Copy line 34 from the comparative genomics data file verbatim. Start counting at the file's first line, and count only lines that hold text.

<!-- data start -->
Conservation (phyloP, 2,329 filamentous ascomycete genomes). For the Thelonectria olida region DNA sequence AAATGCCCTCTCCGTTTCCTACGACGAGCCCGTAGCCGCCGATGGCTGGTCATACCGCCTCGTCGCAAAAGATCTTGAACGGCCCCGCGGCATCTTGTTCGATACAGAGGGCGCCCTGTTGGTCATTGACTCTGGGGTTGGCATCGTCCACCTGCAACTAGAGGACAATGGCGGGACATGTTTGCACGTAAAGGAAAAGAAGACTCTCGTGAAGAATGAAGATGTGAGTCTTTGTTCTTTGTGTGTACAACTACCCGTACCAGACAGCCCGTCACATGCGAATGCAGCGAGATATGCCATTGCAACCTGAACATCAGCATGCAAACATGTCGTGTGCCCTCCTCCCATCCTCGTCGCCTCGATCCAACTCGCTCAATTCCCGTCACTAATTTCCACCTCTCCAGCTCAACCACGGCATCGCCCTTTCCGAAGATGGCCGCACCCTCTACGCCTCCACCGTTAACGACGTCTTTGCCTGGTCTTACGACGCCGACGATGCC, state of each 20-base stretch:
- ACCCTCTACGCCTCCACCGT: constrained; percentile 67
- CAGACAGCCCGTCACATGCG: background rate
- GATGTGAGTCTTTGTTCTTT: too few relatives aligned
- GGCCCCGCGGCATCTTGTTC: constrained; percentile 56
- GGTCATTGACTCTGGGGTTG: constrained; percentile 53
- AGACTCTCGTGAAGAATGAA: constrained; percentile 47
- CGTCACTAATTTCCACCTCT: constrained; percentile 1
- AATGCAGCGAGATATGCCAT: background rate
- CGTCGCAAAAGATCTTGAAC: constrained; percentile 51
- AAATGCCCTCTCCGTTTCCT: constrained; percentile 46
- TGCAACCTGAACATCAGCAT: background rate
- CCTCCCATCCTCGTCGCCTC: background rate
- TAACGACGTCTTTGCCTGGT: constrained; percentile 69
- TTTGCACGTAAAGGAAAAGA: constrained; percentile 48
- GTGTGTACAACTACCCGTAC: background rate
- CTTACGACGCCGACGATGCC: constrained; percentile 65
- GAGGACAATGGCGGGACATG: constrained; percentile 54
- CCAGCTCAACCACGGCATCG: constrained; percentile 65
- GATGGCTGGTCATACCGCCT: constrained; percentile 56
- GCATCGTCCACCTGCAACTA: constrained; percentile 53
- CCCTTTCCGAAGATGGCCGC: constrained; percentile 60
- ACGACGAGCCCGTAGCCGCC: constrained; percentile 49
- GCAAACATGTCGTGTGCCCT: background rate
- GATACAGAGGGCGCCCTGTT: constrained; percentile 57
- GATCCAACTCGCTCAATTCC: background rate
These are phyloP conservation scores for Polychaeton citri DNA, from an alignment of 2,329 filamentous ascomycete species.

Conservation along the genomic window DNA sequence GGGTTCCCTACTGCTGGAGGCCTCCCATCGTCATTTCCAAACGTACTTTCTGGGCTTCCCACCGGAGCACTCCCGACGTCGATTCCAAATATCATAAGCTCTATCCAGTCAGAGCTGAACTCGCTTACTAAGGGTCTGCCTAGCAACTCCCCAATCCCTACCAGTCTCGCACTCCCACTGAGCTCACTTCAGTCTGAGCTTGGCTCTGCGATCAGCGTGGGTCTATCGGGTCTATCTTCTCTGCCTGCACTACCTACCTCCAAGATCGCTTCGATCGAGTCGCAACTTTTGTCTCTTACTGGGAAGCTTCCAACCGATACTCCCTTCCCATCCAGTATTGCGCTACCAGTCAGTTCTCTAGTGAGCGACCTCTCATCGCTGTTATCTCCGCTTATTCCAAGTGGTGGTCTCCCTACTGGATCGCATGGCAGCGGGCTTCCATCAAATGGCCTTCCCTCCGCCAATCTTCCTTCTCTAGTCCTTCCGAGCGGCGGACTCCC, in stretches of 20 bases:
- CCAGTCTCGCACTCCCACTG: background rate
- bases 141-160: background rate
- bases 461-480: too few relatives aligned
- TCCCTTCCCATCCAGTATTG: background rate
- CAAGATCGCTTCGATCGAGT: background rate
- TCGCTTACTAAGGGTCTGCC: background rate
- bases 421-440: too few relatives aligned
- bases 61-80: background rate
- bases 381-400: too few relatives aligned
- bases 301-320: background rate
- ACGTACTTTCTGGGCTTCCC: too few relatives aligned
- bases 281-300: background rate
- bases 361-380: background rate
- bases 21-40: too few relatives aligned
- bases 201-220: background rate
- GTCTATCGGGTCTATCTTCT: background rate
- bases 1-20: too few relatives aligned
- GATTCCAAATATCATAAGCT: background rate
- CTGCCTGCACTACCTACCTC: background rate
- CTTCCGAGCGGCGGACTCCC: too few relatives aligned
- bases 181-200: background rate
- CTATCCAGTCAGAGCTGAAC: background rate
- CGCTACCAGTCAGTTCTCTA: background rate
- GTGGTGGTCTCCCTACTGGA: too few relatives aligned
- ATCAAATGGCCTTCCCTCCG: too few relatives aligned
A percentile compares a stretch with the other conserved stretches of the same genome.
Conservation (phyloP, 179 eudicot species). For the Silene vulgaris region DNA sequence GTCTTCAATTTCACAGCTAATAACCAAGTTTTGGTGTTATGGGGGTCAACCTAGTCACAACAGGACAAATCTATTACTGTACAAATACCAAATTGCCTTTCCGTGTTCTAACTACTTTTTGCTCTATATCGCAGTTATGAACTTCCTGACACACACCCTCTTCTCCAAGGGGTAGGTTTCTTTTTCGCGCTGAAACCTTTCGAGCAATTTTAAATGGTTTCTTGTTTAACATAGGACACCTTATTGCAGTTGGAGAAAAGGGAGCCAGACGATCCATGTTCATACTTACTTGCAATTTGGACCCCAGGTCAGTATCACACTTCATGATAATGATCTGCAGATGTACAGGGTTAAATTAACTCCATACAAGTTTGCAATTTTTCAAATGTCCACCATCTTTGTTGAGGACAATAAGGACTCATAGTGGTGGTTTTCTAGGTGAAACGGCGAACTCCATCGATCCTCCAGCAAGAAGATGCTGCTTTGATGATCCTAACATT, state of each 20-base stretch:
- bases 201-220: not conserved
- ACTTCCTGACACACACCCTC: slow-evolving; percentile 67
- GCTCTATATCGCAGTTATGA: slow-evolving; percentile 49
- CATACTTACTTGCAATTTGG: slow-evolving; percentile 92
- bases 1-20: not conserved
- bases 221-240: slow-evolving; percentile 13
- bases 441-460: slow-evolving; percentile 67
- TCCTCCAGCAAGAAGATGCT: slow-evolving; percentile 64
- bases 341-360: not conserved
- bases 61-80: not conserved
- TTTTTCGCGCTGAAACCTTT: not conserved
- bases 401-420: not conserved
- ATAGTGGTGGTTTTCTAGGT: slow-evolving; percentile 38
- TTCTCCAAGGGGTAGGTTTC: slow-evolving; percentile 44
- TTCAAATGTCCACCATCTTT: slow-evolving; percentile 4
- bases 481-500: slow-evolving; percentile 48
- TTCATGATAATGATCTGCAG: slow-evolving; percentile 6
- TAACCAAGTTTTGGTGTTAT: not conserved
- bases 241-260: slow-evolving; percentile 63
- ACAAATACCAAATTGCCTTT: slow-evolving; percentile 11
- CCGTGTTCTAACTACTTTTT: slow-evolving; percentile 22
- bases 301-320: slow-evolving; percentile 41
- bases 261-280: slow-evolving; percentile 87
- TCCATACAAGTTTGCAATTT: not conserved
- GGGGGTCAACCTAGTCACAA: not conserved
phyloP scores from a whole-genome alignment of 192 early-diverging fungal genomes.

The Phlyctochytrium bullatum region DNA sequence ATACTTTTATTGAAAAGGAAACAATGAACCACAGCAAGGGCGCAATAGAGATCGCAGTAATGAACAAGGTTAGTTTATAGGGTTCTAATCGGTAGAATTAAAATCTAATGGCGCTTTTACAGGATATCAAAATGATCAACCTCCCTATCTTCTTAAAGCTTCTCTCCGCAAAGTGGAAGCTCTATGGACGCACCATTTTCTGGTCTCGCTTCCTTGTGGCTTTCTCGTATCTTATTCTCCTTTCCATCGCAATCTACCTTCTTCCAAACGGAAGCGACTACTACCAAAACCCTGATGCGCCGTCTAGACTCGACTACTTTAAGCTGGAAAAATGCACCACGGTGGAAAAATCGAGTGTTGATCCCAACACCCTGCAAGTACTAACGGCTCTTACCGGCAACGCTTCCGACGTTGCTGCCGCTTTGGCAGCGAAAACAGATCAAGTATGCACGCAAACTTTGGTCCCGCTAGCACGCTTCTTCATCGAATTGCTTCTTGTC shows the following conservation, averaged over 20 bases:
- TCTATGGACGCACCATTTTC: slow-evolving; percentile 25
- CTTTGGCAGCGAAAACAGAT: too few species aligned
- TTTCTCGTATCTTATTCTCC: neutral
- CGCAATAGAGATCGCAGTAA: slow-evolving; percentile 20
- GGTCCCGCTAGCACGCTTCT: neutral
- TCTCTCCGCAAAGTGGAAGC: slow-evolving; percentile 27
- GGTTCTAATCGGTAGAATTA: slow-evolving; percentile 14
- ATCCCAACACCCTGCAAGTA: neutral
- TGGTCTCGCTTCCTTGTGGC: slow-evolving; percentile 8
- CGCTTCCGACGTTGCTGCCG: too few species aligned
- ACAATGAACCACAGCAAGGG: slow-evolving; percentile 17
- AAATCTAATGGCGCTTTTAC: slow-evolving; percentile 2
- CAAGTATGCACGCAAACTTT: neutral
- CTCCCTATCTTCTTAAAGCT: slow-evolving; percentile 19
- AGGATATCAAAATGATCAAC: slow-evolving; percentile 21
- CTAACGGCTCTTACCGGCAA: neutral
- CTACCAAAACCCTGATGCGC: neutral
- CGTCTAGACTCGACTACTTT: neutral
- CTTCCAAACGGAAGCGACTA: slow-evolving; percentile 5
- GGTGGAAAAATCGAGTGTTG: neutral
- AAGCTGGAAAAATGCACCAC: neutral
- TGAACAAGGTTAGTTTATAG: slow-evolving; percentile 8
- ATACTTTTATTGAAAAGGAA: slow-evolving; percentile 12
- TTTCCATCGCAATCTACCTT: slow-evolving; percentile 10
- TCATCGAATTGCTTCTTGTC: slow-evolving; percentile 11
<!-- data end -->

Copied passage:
- TCGCTTACTAAGGGTCTGCC: background rate